Today I’m pleased to share an insightful guest post written by interior designer, Anne Haimes. Enjoy!
According to research, the average UK household contains an eye-watering £4,000 worth of furniture – not including electronics, white goods, or garden furniture. And, with today’s Generation Rent resigned to paying a cripplingly large lease each month, the discount furniture market is booming. Some budget household items are just as good as their full-priced counterparts. However, others fall woefully short of the mark.
Part of becoming a responsible adult is recognising when comfort can be compromised for the sake of price – and, more crucially, when it shouldn’t. Here are my three top household items which should never be bought on the cheap, no matter how small your budget.
The high street is awash with cheap cooking utensils. You might feel tempted to pick up your latest set of kitchen knives in Poundland (yes, really), but be warned! Chopping vegetables with a cheap knife is like attempting to sew whilst wearing a pair of gardening gloves – frustrating, clumsy, and potentially hazardous.
A quality knife will transform your cooking style from chaotic to commendable. Even better – if you’re entertaining a potential love interest, a sophisticated set of kitchen knives is the ultimate signifier of adult responsibility. A gleaming set of blades – displayed proudly on your kitchen worktop – suggests culinary prowess, maturity, and a well-stocked wine cellar.
Of course, I don’t advocate spending hundreds of pounds on a full set of blades – I doubt even Delia Smith has much use for an oyster knife or a bird’s beak parer. If you’re on a budget, invest in just one high-quality chef’s knife. Look for a firm handle, solid weight, and a sturdy blade.
According to research by The Sleep Council, we Brits spend almost 100 days asleep each year. And, as thousands of students and renters across the UK will attest, sleeping on a lumpy, borrowed mattress is not conducive to a good night’s kip. A low-quality mattress can cause aches, pains, and disturbed sleep – a problem which in itself can lead to further health issues.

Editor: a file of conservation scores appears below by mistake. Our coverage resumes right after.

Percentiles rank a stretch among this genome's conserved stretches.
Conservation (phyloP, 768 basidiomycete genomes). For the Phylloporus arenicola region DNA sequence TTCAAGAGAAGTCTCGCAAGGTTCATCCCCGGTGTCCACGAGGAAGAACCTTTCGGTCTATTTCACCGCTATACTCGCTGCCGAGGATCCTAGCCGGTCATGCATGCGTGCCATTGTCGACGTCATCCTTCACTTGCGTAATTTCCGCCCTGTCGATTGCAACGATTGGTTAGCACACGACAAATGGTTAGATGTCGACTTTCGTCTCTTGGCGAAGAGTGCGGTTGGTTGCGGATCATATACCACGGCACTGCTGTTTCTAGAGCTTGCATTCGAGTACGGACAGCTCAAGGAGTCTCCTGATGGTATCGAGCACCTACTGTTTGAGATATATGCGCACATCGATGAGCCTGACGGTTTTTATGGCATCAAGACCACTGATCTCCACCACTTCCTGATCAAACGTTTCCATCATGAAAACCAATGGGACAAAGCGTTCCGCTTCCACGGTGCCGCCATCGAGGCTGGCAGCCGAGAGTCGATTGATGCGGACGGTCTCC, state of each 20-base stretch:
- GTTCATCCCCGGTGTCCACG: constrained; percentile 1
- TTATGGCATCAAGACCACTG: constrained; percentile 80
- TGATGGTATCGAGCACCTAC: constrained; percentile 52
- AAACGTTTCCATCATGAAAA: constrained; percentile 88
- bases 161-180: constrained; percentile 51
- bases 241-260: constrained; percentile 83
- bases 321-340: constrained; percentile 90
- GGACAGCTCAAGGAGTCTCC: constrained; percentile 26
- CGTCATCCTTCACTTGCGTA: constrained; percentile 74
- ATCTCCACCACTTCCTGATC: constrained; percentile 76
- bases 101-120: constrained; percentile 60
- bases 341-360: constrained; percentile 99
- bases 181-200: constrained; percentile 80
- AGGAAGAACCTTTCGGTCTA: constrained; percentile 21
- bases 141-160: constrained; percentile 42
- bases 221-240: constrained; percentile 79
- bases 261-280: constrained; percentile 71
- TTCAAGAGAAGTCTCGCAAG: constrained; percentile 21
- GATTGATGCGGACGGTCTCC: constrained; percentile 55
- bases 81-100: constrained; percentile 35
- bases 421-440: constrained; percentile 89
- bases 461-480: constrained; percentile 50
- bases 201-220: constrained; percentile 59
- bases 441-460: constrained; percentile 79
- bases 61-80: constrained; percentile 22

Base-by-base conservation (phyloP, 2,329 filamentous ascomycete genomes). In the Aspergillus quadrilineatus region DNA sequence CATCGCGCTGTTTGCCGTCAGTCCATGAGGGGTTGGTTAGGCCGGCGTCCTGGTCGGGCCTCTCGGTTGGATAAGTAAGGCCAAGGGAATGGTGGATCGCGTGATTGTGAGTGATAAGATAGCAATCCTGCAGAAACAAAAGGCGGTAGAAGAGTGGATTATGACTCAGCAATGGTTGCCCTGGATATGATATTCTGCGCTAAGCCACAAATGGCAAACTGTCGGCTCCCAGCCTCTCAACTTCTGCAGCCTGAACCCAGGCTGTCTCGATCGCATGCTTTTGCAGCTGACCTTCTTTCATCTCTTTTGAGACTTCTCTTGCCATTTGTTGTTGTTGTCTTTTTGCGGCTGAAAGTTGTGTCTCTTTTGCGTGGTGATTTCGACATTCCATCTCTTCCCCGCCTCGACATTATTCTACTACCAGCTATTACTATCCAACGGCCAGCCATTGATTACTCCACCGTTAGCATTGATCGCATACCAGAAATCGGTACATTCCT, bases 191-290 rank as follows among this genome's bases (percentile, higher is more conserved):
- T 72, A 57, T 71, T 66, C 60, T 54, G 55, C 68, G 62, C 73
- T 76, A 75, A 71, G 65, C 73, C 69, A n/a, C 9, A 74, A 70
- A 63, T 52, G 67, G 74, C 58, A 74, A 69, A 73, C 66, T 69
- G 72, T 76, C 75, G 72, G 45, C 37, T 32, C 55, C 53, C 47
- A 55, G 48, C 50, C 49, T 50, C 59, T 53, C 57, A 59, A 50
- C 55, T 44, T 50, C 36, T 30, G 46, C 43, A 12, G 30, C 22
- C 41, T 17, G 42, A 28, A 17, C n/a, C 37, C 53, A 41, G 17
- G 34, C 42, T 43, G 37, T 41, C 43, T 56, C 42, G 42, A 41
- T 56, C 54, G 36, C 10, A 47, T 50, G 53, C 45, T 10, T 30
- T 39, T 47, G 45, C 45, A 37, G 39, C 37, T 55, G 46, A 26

Generally, cheaper mattresses have significantly less padding around the springs than their more expensive counterparts – making for an uncomfortable bed. It’s also not advisable to buy a used mattress. According to the Ohio State University, the average used mattress contains between 100,000 and 10 million dust mites.
Show your back some love, and buy a decent mattress. You don’t have to shell out on a £40,000 cotton, wool, mohair and “hand-teased horsetail hair” number (yes, really), but you should buy the best mattress you can reasonably afford.
Back pain plagues almost half of the UK’s adult population each year. It can be difficult and expensive to treat, with therapies ranging from painkillers and ice packs to physiotherapy and acupuncture. However, before turning yourself into a human pincushion, try to locate the source of your pain. If you work from home, the culprit could be right under your nose.
A cheap office chair might seem like a wise investment at the time. However, months of perching awkwardly on a flimsy seat can gradually change your posture, from straight-backed entrepreneur to hunched-over hermit. Before you know it, you’ll be struggling to pick up your shopping bags, and making a tell-tale ‘oof’ sound when you get out of bed in the morning. For the sake of your spine, invest in an ergonomic office chair.
If you’re Alan Sugar or Richard Branson, $1.5 million should buy you a decent office chair (yes, really). The rest of us mere mortals should look for a chair with adjustable features – including the backrest, armrests, and seat height. Proper lumbar support is also essential, as this will help to maintain the natural curve of your lower spine.
Some budget household items are perfectly acceptable. I’m personally a strong advocate of second-hand vintage furniture, and I always use low-cost cleaning products. However, when your health is at stake (be it your spine or your fingers), you should always invest in quality.
This post was written by interior designer Anne Haimes. Anne is based in Henley-on-Thames, England, and has over 20 years’ experience of designing home interiors.